It’s more than just small individual contributions, though. In so much of his speech, Bernie stresses the importance of a movement to reclaim our democracy from moneyed interests and consolidation of power among the nation’s top earners and biggest companies. In this regard, he is keen to repeat the idea that real change happens not from the top down, but from the bottom up.

It’s a concept critical to Our Revolution, a political action organization inspired by Bernie’s stated values and 2016 campaign that has seen local and state activist groups spring up and work to effect real change in their communities and the political leadership that represents them. In a short time, OR’s influence has increased dramatically from its inception. Hopefully, long after Bernie Sanders and 2020, its members’ commitment to progressive values will continue to make a positive impact and help prepare individuals to be the kind of leaders our society needs. It’s why I’m not particularly worried about Bernie’s physical health even after a minor scare. The fundamental beliefs driving his campaign and his supporters matter more than any one person.

As such, for all the blather about Bernie’s political “revolution” as an ego-driven vehicle or a vanity project from his critics, his detractors have him dead wrong. Though he may not possess a bubbly personality and some may bristle at his constant yelling and finger-wagging to make his point (to be fair, he is a Brooklyn Jew and this should be, on some level, expected), Bernie is probably the least egocentric person in this race and certainly is the most authentic—take it or leave it.

Besides, it’s kind of hard to feel self-important when members of the press and other political figures are constantly attacking your credibility and reputation. On the latter dimension, Bernie wisely avoided a confrontation with Warren concerning her charge that he once remarked he didn’t think a woman could be elected president, an allegation seemingly rendered unsubstantiated by his record on advocating for women’s rights and for more female candidates (like Warren) to run for office.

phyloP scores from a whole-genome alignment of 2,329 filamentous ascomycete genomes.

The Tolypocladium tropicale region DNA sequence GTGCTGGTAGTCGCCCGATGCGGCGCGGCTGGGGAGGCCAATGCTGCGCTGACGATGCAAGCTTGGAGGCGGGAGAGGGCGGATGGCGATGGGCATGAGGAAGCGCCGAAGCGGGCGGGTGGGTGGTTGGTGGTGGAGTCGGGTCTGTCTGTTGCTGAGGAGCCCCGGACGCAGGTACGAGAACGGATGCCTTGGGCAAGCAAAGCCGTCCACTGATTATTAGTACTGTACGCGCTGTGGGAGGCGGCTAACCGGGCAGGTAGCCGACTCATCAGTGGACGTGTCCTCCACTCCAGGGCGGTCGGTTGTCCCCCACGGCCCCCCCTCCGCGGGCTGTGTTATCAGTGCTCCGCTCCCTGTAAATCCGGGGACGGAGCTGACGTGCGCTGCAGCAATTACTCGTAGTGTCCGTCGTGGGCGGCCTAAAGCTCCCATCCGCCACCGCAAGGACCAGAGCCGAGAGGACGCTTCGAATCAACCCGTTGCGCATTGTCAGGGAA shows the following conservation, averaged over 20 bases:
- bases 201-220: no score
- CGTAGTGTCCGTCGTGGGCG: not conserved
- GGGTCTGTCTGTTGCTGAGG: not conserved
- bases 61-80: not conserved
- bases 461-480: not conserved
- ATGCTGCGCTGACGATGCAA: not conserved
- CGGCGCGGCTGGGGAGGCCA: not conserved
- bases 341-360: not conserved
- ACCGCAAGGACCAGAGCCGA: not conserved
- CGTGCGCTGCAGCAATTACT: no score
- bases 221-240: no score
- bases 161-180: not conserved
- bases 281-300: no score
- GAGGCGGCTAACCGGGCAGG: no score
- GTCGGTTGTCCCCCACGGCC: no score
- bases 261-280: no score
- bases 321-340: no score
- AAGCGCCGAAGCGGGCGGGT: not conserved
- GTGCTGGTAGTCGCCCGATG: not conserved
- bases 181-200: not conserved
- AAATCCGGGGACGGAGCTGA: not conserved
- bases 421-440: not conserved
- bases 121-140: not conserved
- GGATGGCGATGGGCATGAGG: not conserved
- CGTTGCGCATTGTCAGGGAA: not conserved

He also refused to engage with Hillary Clinton regarding her comments that “no one likes” him and that he has achieved little to nothing in his time as a lawmaker. From someone who treated her stay in Congress like a stepping stone to higher office and who lost a presidential election in 2016 to an unpopular figure in Donald Trump in part due to her own sagging approval ratings, these are rather hollow criticisms. Then again, that’s just “Hill-Dawg” being “Hill-Dawg.”

All this before we even get to Bernie’s leadership on issues like Medicare for All and the Green New Deal, stances that have, to a large extent, shaped the Democratic debates and primaries and have led to the support of progressive champions like Alexandria Ocasio-Cortez, Ilhan Omar, and Rashida Tlaib. While one might deem it too far to call similar positions by Warren and other candidates as mere imitations of Bernie’s platform, he has been and continues to be the most consistent on these matters, unlike some people in this race (cough, Biden, cough). He also has been the most outspoken on protecting trade unions and seeking to expand union membership, and unlike Warren, voted against the United States-Mexico-Canada Agreement, which critics have derided as “NAFTA on steroids.”